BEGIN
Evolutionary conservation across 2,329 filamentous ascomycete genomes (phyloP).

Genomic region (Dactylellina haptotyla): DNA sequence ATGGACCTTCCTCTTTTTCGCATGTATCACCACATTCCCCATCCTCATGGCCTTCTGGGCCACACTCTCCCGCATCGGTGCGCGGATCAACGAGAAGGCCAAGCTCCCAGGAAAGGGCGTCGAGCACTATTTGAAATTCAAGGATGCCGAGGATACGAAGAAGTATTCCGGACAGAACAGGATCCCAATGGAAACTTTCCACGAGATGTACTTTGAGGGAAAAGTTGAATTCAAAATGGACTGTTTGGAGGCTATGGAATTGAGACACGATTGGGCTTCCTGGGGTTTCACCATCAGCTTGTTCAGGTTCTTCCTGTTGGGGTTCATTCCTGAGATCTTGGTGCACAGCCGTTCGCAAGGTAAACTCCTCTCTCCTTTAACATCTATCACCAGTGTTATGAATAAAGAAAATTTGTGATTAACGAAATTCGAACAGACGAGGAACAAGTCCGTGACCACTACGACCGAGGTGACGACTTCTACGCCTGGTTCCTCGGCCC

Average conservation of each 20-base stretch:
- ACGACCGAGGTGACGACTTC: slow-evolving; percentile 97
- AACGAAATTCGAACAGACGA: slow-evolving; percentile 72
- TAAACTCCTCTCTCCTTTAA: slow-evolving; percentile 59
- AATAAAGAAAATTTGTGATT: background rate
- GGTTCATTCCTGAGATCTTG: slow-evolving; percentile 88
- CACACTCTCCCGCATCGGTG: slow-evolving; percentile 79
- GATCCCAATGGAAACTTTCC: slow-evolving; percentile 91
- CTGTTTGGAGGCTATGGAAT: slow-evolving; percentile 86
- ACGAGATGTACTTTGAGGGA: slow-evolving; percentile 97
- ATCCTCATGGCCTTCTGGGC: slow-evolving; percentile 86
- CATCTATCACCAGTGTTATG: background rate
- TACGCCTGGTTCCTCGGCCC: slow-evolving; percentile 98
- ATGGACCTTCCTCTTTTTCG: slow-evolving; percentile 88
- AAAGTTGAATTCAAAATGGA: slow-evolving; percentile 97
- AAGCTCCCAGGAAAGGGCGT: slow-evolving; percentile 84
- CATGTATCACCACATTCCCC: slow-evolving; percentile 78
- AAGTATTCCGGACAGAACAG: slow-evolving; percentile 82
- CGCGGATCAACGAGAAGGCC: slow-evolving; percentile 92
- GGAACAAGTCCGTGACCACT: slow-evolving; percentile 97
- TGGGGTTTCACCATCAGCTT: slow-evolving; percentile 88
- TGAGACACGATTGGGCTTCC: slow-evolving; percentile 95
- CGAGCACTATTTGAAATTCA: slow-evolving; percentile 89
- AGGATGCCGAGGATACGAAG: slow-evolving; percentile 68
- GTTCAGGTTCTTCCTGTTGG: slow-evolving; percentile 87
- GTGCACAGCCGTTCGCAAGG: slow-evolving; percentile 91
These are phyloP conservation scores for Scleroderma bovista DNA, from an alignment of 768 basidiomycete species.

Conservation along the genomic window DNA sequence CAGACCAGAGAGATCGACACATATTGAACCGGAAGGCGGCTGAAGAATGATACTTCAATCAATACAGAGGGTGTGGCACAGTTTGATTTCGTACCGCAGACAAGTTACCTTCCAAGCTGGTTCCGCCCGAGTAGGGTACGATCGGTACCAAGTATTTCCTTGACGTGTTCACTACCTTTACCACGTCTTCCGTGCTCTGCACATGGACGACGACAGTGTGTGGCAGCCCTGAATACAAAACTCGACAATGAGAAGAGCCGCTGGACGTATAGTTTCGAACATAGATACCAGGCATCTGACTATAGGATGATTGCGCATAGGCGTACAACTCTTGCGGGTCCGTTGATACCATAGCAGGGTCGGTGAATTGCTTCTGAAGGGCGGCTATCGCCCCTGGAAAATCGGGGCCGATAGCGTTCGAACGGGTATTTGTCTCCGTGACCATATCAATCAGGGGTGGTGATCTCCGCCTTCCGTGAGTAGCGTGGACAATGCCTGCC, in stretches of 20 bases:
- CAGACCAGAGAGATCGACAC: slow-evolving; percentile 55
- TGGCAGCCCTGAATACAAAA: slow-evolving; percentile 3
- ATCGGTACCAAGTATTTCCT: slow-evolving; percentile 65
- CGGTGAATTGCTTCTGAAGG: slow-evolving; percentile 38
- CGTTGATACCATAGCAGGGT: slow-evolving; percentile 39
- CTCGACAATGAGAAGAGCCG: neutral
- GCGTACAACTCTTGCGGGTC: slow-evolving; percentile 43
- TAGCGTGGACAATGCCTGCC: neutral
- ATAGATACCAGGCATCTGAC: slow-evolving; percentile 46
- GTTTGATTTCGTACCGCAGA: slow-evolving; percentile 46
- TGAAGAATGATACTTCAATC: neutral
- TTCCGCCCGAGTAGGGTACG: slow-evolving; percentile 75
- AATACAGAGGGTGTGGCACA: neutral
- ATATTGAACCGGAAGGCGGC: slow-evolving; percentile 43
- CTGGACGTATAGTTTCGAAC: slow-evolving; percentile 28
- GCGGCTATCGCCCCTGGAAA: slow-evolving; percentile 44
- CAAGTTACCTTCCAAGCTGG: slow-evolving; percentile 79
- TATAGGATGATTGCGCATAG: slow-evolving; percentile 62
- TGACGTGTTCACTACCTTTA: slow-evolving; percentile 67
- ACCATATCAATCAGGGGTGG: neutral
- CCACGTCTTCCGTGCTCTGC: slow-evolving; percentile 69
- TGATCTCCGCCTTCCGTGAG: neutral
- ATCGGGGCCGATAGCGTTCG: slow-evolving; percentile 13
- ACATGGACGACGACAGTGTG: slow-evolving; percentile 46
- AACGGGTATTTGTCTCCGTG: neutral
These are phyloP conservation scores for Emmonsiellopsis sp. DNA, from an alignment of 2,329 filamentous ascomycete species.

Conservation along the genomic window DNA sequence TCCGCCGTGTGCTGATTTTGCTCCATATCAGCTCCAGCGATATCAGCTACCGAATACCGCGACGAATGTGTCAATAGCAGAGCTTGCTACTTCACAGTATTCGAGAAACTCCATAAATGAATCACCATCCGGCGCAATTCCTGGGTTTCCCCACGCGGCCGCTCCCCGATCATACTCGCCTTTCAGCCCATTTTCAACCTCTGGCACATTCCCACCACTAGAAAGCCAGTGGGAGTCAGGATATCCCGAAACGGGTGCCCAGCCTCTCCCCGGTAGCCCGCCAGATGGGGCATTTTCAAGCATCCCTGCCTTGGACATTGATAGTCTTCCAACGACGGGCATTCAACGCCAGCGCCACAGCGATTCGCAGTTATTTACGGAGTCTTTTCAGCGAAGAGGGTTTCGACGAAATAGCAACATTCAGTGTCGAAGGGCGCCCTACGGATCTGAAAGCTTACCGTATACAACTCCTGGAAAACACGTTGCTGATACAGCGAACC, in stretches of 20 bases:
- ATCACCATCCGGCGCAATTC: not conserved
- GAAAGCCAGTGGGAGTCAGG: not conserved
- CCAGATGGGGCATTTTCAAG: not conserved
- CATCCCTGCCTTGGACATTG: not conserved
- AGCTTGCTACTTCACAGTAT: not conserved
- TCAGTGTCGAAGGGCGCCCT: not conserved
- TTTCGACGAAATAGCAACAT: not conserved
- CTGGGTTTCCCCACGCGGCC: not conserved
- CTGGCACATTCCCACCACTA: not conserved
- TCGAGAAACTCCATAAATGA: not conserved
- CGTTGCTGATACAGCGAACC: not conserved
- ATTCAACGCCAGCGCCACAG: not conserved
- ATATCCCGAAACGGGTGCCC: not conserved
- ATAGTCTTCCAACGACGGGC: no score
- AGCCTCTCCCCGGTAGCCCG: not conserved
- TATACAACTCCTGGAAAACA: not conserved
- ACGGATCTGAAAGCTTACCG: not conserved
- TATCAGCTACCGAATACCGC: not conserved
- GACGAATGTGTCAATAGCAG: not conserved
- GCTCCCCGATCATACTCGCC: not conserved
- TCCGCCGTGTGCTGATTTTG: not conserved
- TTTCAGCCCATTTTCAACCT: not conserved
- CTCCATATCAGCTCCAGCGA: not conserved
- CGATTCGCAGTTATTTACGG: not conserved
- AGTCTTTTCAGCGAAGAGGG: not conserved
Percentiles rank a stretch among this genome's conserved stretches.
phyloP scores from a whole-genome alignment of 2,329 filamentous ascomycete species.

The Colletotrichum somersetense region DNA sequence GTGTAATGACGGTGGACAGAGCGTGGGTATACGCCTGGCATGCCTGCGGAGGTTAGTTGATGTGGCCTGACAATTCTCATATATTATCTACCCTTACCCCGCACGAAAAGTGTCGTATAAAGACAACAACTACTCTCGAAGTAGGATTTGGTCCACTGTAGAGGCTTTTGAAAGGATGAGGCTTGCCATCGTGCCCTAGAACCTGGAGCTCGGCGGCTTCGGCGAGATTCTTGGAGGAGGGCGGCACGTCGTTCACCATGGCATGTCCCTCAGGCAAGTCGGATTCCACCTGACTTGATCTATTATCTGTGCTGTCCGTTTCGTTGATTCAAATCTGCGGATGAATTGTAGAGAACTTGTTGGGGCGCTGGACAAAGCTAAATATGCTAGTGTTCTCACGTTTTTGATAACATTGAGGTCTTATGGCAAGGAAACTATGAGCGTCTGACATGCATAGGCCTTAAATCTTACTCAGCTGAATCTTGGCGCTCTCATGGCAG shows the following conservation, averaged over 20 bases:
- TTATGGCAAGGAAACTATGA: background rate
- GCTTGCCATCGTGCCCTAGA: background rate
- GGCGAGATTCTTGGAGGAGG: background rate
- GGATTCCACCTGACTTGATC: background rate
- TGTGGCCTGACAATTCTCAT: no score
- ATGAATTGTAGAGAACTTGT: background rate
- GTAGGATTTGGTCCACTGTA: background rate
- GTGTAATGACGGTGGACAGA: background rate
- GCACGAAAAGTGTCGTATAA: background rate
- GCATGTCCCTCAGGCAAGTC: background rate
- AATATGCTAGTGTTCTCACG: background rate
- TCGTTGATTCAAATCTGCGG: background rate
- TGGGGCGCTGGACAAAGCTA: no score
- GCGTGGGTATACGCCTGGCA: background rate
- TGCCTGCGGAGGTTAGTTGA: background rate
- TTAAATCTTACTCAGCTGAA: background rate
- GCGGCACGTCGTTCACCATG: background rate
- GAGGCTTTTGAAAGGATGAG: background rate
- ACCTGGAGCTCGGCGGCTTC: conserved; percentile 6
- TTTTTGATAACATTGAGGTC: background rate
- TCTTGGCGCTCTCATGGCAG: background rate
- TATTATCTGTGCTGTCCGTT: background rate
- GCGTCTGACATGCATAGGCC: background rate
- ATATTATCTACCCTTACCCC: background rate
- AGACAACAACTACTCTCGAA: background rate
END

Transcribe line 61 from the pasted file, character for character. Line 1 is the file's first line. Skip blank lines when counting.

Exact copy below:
- CATCCCTGCCTTGGACATTG: not conserved